Teaching My Baby To Read

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Monthly Archives: March 2015

When Mom breaks her wrist

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If you’re a parent you know life can get so busy sometimes you don’t have time to take a deep breath let alone write a blog post. It’s doesn’t matter if you work full time in the workforce, or are a SAHM, your plate fills up fast. But sometimes the universe tells us we need to take a break. In my case, literally.

A year ago I fell ice skating and broke my wrist. You can read the full story here:

My first ice skating lesson will also be the last

Broken bone an eye-opening, painful challenge

Believe me, nothing says “Slow down, Mom!” like surgery, titanium implants, and the inability to drive.  Today I revisited my Facebook posts from a year ago and had a good chuckle at my past misery. Why the laughter? Well, it’s pretty funny to read what I wrote while drugged up on pain medication:

March 27, 2014 Good news: learned how to do spins in ice skating lessons last night. Bad news: fell and broke my wrist during free skate with my daughter. Am now in splint and counting minutes to next V. Go to ortho on Monday for cast. Got great people taking care of me and kids.

March 28, 2014 I have decided I am done with capital letters unless autocorrect helps me out.

March 28, 2014 Television has become really confusing. Couldn’t follow plot of modern family or new girl. Not sure my comprehension skills are all there at the moment.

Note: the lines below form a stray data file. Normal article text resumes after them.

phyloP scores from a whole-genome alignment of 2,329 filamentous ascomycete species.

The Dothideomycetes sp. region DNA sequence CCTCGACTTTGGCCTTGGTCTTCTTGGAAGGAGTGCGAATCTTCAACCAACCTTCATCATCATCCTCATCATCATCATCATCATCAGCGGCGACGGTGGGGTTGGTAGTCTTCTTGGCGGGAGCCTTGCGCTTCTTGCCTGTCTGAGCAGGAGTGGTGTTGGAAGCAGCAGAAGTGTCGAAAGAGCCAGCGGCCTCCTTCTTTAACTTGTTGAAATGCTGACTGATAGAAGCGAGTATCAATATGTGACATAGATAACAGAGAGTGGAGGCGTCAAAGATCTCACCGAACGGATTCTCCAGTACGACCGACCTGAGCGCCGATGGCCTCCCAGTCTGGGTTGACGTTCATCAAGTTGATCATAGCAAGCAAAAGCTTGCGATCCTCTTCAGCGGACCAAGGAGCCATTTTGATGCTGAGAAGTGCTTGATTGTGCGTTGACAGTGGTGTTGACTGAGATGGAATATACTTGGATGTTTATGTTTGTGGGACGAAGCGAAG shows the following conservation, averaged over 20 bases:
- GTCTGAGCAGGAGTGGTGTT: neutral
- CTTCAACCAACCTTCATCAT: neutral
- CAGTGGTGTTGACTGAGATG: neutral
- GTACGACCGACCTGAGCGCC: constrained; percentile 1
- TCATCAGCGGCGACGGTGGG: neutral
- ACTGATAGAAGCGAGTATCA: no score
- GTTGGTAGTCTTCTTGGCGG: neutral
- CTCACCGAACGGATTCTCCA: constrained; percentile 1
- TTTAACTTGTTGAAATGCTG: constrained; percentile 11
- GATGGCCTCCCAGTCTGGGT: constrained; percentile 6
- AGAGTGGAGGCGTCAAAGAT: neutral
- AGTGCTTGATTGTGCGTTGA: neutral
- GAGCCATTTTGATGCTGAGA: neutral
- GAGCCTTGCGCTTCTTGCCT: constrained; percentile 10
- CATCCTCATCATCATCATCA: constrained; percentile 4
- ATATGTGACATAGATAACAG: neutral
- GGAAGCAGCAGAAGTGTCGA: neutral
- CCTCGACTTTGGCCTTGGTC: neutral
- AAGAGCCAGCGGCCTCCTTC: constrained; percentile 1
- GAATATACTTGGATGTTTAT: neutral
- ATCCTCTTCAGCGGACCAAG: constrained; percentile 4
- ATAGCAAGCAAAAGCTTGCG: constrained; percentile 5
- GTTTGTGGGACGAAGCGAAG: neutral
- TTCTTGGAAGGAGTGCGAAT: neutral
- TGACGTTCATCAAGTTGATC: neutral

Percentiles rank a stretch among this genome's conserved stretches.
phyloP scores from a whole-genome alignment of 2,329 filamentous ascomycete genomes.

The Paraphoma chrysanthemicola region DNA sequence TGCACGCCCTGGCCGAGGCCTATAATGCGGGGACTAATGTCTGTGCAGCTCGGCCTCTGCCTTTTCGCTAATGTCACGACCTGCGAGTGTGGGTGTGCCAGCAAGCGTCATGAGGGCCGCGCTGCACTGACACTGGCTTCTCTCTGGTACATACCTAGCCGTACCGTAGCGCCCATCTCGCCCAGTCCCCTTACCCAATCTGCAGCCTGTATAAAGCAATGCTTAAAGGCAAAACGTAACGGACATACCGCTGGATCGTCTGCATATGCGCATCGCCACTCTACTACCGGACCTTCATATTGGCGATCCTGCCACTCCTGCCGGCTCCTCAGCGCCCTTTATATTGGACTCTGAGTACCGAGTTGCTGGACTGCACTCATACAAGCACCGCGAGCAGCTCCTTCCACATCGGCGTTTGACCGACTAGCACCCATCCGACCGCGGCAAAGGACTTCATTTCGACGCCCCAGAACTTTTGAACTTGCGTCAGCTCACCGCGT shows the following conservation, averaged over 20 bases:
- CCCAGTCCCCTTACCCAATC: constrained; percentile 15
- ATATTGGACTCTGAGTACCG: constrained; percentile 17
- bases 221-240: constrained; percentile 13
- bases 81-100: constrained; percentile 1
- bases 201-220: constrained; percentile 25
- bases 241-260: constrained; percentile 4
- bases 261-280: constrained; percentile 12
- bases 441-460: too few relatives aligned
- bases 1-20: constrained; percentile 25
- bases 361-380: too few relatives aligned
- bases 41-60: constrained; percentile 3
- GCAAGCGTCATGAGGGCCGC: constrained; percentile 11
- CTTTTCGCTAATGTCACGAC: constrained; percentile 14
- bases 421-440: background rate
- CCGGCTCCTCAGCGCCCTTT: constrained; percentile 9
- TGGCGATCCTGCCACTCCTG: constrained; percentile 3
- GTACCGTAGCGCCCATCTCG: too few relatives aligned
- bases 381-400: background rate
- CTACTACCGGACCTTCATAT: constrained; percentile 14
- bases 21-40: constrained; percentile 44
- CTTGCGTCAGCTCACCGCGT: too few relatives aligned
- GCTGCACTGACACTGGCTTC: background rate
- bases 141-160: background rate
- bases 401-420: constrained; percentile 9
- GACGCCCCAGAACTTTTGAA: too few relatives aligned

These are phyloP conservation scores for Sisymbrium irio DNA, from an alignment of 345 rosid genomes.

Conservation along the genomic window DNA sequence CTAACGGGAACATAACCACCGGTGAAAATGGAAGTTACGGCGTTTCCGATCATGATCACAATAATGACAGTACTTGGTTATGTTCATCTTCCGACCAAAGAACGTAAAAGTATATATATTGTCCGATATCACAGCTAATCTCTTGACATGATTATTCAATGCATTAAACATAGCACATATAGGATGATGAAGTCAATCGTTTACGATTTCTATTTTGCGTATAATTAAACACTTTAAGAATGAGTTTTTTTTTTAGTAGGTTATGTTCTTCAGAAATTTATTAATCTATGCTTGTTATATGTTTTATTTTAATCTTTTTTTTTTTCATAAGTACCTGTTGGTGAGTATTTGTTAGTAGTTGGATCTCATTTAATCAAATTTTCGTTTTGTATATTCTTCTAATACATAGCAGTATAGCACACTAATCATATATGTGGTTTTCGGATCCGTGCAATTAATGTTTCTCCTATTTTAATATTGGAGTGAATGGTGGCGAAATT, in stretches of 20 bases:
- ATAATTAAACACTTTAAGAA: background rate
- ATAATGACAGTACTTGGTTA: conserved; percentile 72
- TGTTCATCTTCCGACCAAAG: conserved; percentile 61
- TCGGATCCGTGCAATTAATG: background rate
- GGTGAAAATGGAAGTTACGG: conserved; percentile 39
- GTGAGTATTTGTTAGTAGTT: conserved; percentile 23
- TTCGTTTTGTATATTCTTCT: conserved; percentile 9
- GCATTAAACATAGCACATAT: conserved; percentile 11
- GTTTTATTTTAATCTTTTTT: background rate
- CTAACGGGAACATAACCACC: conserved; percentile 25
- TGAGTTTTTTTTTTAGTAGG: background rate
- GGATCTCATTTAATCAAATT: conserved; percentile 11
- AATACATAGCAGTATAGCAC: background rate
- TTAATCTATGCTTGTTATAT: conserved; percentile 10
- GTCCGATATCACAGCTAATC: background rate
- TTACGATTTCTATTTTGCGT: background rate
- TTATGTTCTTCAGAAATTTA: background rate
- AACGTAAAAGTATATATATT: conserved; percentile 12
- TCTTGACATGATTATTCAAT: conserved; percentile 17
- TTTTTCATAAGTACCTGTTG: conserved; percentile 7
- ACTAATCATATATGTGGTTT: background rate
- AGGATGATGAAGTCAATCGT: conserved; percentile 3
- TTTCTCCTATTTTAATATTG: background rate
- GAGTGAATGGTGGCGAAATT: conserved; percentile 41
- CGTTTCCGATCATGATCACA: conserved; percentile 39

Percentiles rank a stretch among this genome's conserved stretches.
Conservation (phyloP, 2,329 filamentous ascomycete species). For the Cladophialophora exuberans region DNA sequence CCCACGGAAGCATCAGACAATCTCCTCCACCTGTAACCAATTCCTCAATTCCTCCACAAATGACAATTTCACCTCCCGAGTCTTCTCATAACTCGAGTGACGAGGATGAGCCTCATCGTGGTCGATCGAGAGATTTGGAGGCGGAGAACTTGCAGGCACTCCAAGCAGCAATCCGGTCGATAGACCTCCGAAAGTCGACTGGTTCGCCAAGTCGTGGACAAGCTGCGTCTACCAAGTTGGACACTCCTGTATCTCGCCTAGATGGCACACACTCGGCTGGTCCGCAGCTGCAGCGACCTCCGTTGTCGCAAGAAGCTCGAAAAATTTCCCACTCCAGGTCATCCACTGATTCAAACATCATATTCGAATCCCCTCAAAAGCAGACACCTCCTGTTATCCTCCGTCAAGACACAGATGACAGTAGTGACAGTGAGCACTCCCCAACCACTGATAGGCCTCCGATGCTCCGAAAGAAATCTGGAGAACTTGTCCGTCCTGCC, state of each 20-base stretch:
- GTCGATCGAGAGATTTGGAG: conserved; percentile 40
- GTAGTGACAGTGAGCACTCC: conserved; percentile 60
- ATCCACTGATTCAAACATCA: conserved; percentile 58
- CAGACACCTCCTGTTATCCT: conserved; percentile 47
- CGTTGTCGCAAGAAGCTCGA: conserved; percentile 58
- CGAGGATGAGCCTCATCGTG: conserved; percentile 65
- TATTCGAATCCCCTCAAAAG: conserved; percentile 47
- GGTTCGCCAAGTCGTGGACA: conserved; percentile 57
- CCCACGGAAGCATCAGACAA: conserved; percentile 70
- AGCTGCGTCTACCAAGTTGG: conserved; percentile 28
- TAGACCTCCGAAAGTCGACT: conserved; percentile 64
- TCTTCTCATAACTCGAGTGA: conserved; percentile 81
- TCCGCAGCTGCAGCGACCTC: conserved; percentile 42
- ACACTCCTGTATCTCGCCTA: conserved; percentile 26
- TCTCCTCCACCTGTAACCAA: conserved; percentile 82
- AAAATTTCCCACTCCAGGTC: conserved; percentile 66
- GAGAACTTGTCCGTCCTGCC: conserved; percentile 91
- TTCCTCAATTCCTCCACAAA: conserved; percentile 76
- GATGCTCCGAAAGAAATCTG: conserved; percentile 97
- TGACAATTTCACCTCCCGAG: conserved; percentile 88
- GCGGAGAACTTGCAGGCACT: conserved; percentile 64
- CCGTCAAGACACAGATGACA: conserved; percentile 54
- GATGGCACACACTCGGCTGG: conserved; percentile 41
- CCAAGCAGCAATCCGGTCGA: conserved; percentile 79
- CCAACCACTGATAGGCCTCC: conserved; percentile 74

March 30, 2014 I don’t know how this is possible, but my spelling is getting worse. either I’m having decreased blood flow to my brain, or my left hand was a lot smarter than I thought!

And the pictures:

I've got a Cabbage Patch hand!

I’ve got a Cabbage Patch hand!

My arms are now two different sizes!

My arms are now two different sizes!

I'm waterproof!

I’m waterproof!

Now, here I am a year late. Bracelets give me the heebie-jeebies and I don’t intend to ice skate any more, but for the most part I’m all better. This is what my wrist looks like now:

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I’d like to say I’ve learned my lesson and now relax and enjoy life a whole lot more. But the truth is that I’m as busy as ever.
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I’ve got a YA book coming out next year, a weekly newspaper column, and a Facebook Page called The YA Gal that is a whole lot of fun. A couple of weeks ago I joined forces with fifteen other 2016 authors and founded Sixteen To Read which is tremendously exciting.

Then there’s all the “mom stuff.” I volunteer in two classrooms, lead my daughter’s Daisy troop, and am treasurer of a parent group similar to the PTA.

Most days I feel like this:

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But in my heart, I want to be like this:

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Please Universe, don’t teach me another lesson. I know I need to slow down! It’s just really hard to figure out how…

Why multisensory learning is awesomesauce

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In the past two weeks, Jenna has made mind-blowing progress in her RUN, BUG, RUN! reader. I need to buy more star stickers!